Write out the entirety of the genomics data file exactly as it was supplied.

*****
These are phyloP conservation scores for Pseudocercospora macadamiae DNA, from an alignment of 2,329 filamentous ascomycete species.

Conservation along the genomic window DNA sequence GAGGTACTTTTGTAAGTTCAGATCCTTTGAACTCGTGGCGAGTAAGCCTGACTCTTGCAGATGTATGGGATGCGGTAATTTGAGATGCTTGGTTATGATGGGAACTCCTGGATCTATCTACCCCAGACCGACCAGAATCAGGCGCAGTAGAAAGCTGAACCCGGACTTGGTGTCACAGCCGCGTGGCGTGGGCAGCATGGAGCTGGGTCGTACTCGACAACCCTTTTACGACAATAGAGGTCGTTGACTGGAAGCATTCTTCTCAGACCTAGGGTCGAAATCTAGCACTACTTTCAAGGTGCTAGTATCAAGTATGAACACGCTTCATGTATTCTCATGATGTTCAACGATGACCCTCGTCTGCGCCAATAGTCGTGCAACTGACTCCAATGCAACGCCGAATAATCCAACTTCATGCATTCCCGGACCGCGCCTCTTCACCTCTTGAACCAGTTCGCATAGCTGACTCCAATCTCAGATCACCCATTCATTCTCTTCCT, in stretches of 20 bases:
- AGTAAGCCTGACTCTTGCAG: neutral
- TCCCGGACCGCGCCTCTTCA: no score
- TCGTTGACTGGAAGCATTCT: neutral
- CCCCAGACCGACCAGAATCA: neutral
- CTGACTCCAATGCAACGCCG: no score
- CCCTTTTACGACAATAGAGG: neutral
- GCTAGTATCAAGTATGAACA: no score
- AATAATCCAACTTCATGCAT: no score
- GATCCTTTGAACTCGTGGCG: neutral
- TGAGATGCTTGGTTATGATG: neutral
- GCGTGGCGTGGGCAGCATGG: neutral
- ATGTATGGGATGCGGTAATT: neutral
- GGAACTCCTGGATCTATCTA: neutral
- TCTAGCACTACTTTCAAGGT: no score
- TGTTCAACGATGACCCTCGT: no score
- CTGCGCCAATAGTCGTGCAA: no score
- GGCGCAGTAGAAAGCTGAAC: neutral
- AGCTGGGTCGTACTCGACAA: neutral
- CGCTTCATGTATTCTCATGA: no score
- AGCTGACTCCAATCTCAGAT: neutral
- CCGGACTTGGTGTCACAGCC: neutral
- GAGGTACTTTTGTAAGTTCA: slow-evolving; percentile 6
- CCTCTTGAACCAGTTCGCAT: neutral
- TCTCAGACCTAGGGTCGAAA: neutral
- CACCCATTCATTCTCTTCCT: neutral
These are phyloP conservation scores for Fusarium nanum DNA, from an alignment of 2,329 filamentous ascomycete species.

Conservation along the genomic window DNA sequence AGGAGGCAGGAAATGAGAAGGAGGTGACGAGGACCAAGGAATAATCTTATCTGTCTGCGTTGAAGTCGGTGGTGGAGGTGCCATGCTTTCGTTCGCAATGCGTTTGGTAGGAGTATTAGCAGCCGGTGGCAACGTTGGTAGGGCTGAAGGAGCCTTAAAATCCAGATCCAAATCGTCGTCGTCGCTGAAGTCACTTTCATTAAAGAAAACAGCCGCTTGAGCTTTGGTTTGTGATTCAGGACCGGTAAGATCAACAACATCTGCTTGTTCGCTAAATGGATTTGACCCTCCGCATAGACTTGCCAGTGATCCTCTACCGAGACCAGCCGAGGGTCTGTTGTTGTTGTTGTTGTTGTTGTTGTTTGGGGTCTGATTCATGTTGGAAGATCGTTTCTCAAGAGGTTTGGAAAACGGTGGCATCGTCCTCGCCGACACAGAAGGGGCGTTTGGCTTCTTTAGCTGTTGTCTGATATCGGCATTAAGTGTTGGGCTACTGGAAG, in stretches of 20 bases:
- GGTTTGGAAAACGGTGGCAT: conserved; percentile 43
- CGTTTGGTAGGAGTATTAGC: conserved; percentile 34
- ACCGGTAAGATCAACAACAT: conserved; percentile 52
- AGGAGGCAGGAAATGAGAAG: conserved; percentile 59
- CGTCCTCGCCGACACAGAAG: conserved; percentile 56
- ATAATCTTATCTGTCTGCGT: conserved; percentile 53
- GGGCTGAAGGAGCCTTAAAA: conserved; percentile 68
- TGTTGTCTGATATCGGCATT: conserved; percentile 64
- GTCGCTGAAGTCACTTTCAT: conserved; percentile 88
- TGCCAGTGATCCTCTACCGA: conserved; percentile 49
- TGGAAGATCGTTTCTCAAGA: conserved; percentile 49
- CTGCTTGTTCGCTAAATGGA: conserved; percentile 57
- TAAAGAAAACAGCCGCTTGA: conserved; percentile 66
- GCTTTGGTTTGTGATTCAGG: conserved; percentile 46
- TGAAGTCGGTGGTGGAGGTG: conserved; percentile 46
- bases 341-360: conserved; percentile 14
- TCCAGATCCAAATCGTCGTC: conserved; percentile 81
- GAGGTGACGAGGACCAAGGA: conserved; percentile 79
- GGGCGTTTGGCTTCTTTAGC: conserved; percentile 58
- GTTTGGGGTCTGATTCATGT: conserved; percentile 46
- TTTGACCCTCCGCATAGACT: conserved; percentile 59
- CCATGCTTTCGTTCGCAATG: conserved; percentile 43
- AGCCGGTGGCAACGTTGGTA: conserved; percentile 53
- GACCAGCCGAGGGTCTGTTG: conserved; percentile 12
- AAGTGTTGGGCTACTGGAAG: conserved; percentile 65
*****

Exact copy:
These are phyloP conservation scores for Pseudocercospora macadamiae DNA, from an alignment of 2,329 filamentous ascomycete species.

Conservation along the genomic window DNA sequence GAGGTACTTTTGTAAGTTCAGATCCTTTGAACTCGTGGCGAGTAAGCCTGACTCTTGCAGATGTATGGGATGCGGTAATTTGAGATGCTTGGTTATGATGGGAACTCCTGGATCTATCTACCCCAGACCGACCAGAATCAGGCGCAGTAGAAAGCTGAACCCGGACTTGGTGTCACAGCCGCGTGGCGTGGGCAGCATGGAGCTGGGTCGTACTCGACAACCCTTTTACGACAATAGAGGTCGTTGACTGGAAGCATTCTTCTCAGACCTAGGGTCGAAATCTAGCACTACTTTCAAGGTGCTAGTATCAAGTATGAACACGCTTCATGTATTCTCATGATGTTCAACGATGACCCTCGTCTGCGCCAATAGTCGTGCAACTGACTCCAATGCAACGCCGAATAATCCAACTTCATGCATTCCCGGACCGCGCCTCTTCACCTCTTGAACCAGTTCGCATAGCTGACTCCAATCTCAGATCACCCATTCATTCTCTTCCT, in stretches of 20 bases:
- AGTAAGCCTGACTCTTGCAG: neutral
- TCCCGGACCGCGCCTCTTCA: no score
- TCGTTGACTGGAAGCATTCT: neutral
- CCCCAGACCGACCAGAATCA: neutral
- CTGACTCCAATGCAACGCCG: no score
- CCCTTTTACGACAATAGAGG: neutral
- GCTAGTATCAAGTATGAACA: no score
- AATAATCCAACTTCATGCAT: no score
- GATCCTTTGAACTCGTGGCG: neutral
- TGAGATGCTTGGTTATGATG: neutral
- GCGTGGCGTGGGCAGCATGG: neutral
- ATGTATGGGATGCGGTAATT: neutral
- GGAACTCCTGGATCTATCTA: neutral
- TCTAGCACTACTTTCAAGGT: no score
- TGTTCAACGATGACCCTCGT: no score
- CTGCGCCAATAGTCGTGCAA: no score
- GGCGCAGTAGAAAGCTGAAC: neutral
- AGCTGGGTCGTACTCGACAA: neutral
- CGCTTCATGTATTCTCATGA: no score
- AGCTGACTCCAATCTCAGAT: neutral
- CCGGACTTGGTGTCACAGCC: neutral
- GAGGTACTTTTGTAAGTTCA: slow-evolving; percentile 6
- CCTCTTGAACCAGTTCGCAT: neutral
- TCTCAGACCTAGGGTCGAAA: neutral
- CACCCATTCATTCTCTTCCT: neutral
These are phyloP conservation scores for Fusarium nanum DNA, from an alignment of 2,329 filamentous ascomycete species.

Conservation along the genomic window DNA sequence AGGAGGCAGGAAATGAGAAGGAGGTGACGAGGACCAAGGAATAATCTTATCTGTCTGCGTTGAAGTCGGTGGTGGAGGTGCCATGCTTTCGTTCGCAATGCGTTTGGTAGGAGTATTAGCAGCCGGTGGCAACGTTGGTAGGGCTGAAGGAGCCTTAAAATCCAGATCCAAATCGTCGTCGTCGCTGAAGTCACTTTCATTAAAGAAAACAGCCGCTTGAGCTTTGGTTTGTGATTCAGGACCGGTAAGATCAACAACATCTGCTTGTTCGCTAAATGGATTTGACCCTCCGCATAGACTTGCCAGTGATCCTCTACCGAGACCAGCCGAGGGTCTGTTGTTGTTGTTGTTGTTGTTGTTGTTTGGGGTCTGATTCATGTTGGAAGATCGTTTCTCAAGAGGTTTGGAAAACGGTGGCATCGTCCTCGCCGACACAGAAGGGGCGTTTGGCTTCTTTAGCTGTTGTCTGATATCGGCATTAAGTGTTGGGCTACTGGAAG, in stretches of 20 bases:
- GGTTTGGAAAACGGTGGCAT: conserved; percentile 43
- CGTTTGGTAGGAGTATTAGC: conserved; percentile 34
- ACCGGTAAGATCAACAACAT: conserved; percentile 52
- AGGAGGCAGGAAATGAGAAG: conserved; percentile 59
- CGTCCTCGCCGACACAGAAG: conserved; percentile 56
- ATAATCTTATCTGTCTGCGT: conserved; percentile 53
- GGGCTGAAGGAGCCTTAAAA: conserved; percentile 68
- TGTTGTCTGATATCGGCATT: conserved; percentile 64
- GTCGCTGAAGTCACTTTCAT: conserved; percentile 88
- TGCCAGTGATCCTCTACCGA: conserved; percentile 49
- TGGAAGATCGTTTCTCAAGA: conserved; percentile 49
- CTGCTTGTTCGCTAAATGGA: conserved; percentile 57
- TAAAGAAAACAGCCGCTTGA: conserved; percentile 66
- GCTTTGGTTTGTGATTCAGG: conserved; percentile 46
- TGAAGTCGGTGGTGGAGGTG: conserved; percentile 46
- bases 341-360: conserved; percentile 14
- TCCAGATCCAAATCGTCGTC: conserved; percentile 81
- GAGGTGACGAGGACCAAGGA: conserved; percentile 79
- GGGCGTTTGGCTTCTTTAGC: conserved; percentile 58
- GTTTGGGGTCTGATTCATGT: conserved; percentile 46
- TTTGACCCTCCGCATAGACT: conserved; percentile 59
- CCATGCTTTCGTTCGCAATG: conserved; percentile 43
- AGCCGGTGGCAACGTTGGTA: conserved; percentile 53
- GACCAGCCGAGGGTCTGTTG: conserved; percentile 12
- AAGTGTTGGGCTACTGGAAG: conserved; percentile 65